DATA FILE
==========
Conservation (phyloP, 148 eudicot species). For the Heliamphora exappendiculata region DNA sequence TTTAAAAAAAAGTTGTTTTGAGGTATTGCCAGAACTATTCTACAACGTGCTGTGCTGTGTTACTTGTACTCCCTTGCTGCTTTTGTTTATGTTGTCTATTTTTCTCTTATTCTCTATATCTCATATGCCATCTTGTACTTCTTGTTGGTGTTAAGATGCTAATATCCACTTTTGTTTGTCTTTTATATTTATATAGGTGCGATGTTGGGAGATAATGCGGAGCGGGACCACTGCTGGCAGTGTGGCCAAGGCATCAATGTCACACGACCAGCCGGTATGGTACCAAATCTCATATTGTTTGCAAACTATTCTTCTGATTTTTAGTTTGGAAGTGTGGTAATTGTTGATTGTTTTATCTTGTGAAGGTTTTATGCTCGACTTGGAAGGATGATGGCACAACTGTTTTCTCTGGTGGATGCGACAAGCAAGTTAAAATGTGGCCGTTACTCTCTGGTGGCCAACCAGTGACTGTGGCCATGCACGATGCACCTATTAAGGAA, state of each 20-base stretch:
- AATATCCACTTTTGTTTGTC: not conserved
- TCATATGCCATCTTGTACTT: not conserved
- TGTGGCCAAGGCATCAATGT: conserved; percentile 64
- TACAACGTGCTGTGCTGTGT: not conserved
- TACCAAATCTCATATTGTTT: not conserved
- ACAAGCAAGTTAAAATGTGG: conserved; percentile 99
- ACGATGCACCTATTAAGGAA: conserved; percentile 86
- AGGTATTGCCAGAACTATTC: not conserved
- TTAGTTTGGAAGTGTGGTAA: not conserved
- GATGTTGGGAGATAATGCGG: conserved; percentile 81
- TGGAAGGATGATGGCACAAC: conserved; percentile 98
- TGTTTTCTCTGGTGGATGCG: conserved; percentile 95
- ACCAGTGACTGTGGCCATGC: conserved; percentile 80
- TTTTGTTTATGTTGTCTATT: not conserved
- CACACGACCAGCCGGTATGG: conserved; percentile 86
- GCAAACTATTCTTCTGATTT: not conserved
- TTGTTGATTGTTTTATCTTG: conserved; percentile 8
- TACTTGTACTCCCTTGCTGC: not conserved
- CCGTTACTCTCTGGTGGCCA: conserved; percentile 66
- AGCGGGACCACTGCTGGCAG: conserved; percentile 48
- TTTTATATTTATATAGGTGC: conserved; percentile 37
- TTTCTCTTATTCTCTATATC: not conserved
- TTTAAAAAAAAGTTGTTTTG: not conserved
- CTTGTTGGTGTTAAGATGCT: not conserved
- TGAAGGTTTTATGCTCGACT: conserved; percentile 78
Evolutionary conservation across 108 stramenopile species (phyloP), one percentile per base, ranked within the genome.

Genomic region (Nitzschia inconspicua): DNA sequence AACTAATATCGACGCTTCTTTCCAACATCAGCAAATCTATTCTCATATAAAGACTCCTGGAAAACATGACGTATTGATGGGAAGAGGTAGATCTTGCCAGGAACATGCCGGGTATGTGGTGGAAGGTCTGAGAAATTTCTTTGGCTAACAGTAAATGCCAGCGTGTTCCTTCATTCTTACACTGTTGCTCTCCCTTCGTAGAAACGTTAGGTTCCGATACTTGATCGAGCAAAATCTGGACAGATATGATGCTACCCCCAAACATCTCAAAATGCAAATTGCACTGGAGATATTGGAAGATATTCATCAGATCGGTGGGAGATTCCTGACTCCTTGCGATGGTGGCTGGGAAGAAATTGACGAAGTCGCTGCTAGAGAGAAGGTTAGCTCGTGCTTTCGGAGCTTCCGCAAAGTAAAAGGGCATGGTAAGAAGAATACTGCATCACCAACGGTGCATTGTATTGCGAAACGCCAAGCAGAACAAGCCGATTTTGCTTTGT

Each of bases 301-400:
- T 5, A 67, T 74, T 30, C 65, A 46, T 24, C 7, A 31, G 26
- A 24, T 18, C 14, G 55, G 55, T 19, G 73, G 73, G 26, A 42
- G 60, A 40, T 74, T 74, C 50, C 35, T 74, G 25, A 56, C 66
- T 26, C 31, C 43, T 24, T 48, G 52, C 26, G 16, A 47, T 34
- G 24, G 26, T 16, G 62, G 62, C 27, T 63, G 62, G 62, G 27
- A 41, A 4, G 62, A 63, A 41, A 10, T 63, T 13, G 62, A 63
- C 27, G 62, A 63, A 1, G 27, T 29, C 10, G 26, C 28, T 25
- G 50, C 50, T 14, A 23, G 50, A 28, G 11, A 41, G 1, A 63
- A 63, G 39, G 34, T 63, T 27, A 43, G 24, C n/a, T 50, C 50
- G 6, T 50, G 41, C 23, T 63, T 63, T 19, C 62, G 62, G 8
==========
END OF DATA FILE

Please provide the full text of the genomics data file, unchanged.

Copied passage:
Conservation (phyloP, 148 eudicot species). For the Heliamphora exappendiculata region DNA sequence TTTAAAAAAAAGTTGTTTTGAGGTATTGCCAGAACTATTCTACAACGTGCTGTGCTGTGTTACTTGTACTCCCTTGCTGCTTTTGTTTATGTTGTCTATTTTTCTCTTATTCTCTATATCTCATATGCCATCTTGTACTTCTTGTTGGTGTTAAGATGCTAATATCCACTTTTGTTTGTCTTTTATATTTATATAGGTGCGATGTTGGGAGATAATGCGGAGCGGGACCACTGCTGGCAGTGTGGCCAAGGCATCAATGTCACACGACCAGCCGGTATGGTACCAAATCTCATATTGTTTGCAAACTATTCTTCTGATTTTTAGTTTGGAAGTGTGGTAATTGTTGATTGTTTTATCTTGTGAAGGTTTTATGCTCGACTTGGAAGGATGATGGCACAACTGTTTTCTCTGGTGGATGCGACAAGCAAGTTAAAATGTGGCCGTTACTCTCTGGTGGCCAACCAGTGACTGTGGCCATGCACGATGCACCTATTAAGGAA, state of each 20-base stretch:
- AATATCCACTTTTGTTTGTC: not conserved
- TCATATGCCATCTTGTACTT: not conserved
- TGTGGCCAAGGCATCAATGT: conserved; percentile 64
- TACAACGTGCTGTGCTGTGT: not conserved
- TACCAAATCTCATATTGTTT: not conserved
- ACAAGCAAGTTAAAATGTGG: conserved; percentile 99
- ACGATGCACCTATTAAGGAA: conserved; percentile 86
- AGGTATTGCCAGAACTATTC: not conserved
- TTAGTTTGGAAGTGTGGTAA: not conserved
- GATGTTGGGAGATAATGCGG: conserved; percentile 81
- TGGAAGGATGATGGCACAAC: conserved; percentile 98
- TGTTTTCTCTGGTGGATGCG: conserved; percentile 95
- ACCAGTGACTGTGGCCATGC: conserved; percentile 80
- TTTTGTTTATGTTGTCTATT: not conserved
- CACACGACCAGCCGGTATGG: conserved; percentile 86
- GCAAACTATTCTTCTGATTT: not conserved
- TTGTTGATTGTTTTATCTTG: conserved; percentile 8
- TACTTGTACTCCCTTGCTGC: not conserved
- CCGTTACTCTCTGGTGGCCA: conserved; percentile 66
- AGCGGGACCACTGCTGGCAG: conserved; percentile 48
- TTTTATATTTATATAGGTGC: conserved; percentile 37
- TTTCTCTTATTCTCTATATC: not conserved
- TTTAAAAAAAAGTTGTTTTG: not conserved
- CTTGTTGGTGTTAAGATGCT: not conserved
- TGAAGGTTTTATGCTCGACT: conserved; percentile 78
Evolutionary conservation across 108 stramenopile species (phyloP), one percentile per base, ranked within the genome.

Genomic region (Nitzschia inconspicua): DNA sequence AACTAATATCGACGCTTCTTTCCAACATCAGCAAATCTATTCTCATATAAAGACTCCTGGAAAACATGACGTATTGATGGGAAGAGGTAGATCTTGCCAGGAACATGCCGGGTATGTGGTGGAAGGTCTGAGAAATTTCTTTGGCTAACAGTAAATGCCAGCGTGTTCCTTCATTCTTACACTGTTGCTCTCCCTTCGTAGAAACGTTAGGTTCCGATACTTGATCGAGCAAAATCTGGACAGATATGATGCTACCCCCAAACATCTCAAAATGCAAATTGCACTGGAGATATTGGAAGATATTCATCAGATCGGTGGGAGATTCCTGACTCCTTGCGATGGTGGCTGGGAAGAAATTGACGAAGTCGCTGCTAGAGAGAAGGTTAGCTCGTGCTTTCGGAGCTTCCGCAAAGTAAAAGGGCATGGTAAGAAGAATACTGCATCACCAACGGTGCATTGTATTGCGAAACGCCAAGCAGAACAAGCCGATTTTGCTTTGT

Each of bases 301-400:
- T 5, A 67, T 74, T 30, C 65, A 46, T 24, C 7, A 31, G 26
- A 24, T 18, C 14, G 55, G 55, T 19, G 73, G 73, G 26, A 42
- G 60, A 40, T 74, T 74, C 50, C 35, T 74, G 25, A 56, C 66
- T 26, C 31, C 43, T 24, T 48, G 52, C 26, G 16, A 47, T 34
- G 24, G 26, T 16, G 62, G 62, C 27, T 63, G 62, G 62, G 27
- A 41, A 4, G 62, A 63, A 41, A 10, T 63, T 13, G 62, A 63
- C 27, G 62, A 63, A 1, G 27, T 29, C 10, G 26, C 28, T 25
- G 50, C 50, T 14, A 23, G 50, A 28, G 11, A 41, G 1, A 63
- A 63, G 39, G 34, T 63, T 27, A 43, G 24, C n/a, T 50, C 50
- G 6, T 50, G 41, C 23, T 63, T 63, T 19, C 62, G 62, G 8